Currently in Canada, the only way to designate a beneficiary for anything is by using a printed, signed and witnessed Last Will and Testament. Any online service, or mobile app that claims to allow you to name a beneficiary for an asset or possession is misleading you. Likewise, verbal promises mean absolutely nothing in law. The fuzzy promises made in person, or through an online service or mobile app are a frequent cause of friction between family members. You must describe the distribution of your estate in a legal Canadian Last Will and Testament; printed, signed and witnessed.

4. “I have never bothered with a will because I really don’t give a damn.”

Writing a Canadian Last Will and Testament is not about you, it is a simple courtesy for your loved ones that you leave behind. They may be upset by your passing, and significant assets may be involved. Only the most belligerent would deliberately devise a way to tear apart a family, but dying without a Will is doing exactly that. The process takes less than 30 minutes and saves months or years of pain for the family that you leave behind. It also ensures that most of the estate stays with the family and is not swallowed up by legal fees as different sides of the family battle each other in a courtroom.

5. “My advice? Give it all away PRE-mortem to avoid lengthy probate time.”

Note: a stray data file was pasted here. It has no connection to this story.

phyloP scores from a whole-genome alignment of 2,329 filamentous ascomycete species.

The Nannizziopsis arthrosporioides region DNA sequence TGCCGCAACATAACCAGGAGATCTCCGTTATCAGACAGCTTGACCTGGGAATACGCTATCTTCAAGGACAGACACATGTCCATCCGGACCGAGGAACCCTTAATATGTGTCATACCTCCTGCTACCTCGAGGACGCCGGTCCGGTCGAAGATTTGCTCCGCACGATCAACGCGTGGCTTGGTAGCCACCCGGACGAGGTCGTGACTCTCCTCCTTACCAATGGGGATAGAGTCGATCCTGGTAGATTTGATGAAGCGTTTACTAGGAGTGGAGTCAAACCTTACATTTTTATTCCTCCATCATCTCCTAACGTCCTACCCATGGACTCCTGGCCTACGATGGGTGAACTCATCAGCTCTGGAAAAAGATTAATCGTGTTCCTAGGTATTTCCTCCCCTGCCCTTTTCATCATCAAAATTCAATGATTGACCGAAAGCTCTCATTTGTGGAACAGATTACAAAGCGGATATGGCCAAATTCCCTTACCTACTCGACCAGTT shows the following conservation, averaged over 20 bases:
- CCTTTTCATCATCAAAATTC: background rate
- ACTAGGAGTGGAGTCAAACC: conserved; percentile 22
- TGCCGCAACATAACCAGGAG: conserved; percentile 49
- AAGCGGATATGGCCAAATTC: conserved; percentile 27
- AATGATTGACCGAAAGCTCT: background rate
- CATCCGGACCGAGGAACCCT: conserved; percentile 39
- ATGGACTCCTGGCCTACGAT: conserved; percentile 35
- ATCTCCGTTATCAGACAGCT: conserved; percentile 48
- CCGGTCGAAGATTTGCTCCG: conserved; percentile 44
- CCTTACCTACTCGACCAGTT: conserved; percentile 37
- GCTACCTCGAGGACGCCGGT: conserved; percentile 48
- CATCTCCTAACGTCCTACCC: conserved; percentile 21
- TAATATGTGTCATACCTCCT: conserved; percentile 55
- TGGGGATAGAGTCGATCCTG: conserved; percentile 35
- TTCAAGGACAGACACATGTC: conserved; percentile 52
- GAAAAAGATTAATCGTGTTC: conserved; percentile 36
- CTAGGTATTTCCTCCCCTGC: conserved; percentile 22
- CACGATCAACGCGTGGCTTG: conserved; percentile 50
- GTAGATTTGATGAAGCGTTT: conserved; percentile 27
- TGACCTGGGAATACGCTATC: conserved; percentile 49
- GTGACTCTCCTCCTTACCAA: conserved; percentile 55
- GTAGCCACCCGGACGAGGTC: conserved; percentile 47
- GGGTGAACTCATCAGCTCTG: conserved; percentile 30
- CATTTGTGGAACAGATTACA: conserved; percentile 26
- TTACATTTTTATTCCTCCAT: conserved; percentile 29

This is rather impractical advice because nobody really knows when they are going to die. If everybody knew for sure that they will live until they are 85 years old, then planning would be easy, but it is actually very difficult to spend all of your money while you are alive and still have money to live on. It’s a very poor approach compared to just writing a Will.

6. “Writing your will on a napkin is not legal unless it is stamped by a Notary”

For some reason discussions on Wills always devolve into the legal requirements for a Will and how you can just write a Will on a napkin. It is actually true in most Provinces that an entirely handwritten “Will” on the back of a napkin would suffice as a Last Will and Testament, but it’s an academic discussion because it makes absolutely no sense to do this unless you were pinned under a rock somewhere with hours to live (and even then, your state of mind could be challenged). You cannot write a well drafted Canadian Last Will and Testament starting with a blank piece of paper. A proper Will needs to have alternate plans, residual beneficiaries, trusts, guardians and powers to the Executor that cannot be drafted by a layperson. The comment that a will written on a napkin must be stamped by a Notary is incorrect, but don’t take this to mean that using a napkin, or even a do-it-yourself blank form kit is an appropriate way to write your Last Will and Testament.

7. “Anything written anywhere as a wish upon dying is considered a will unless superceded by a legal document.”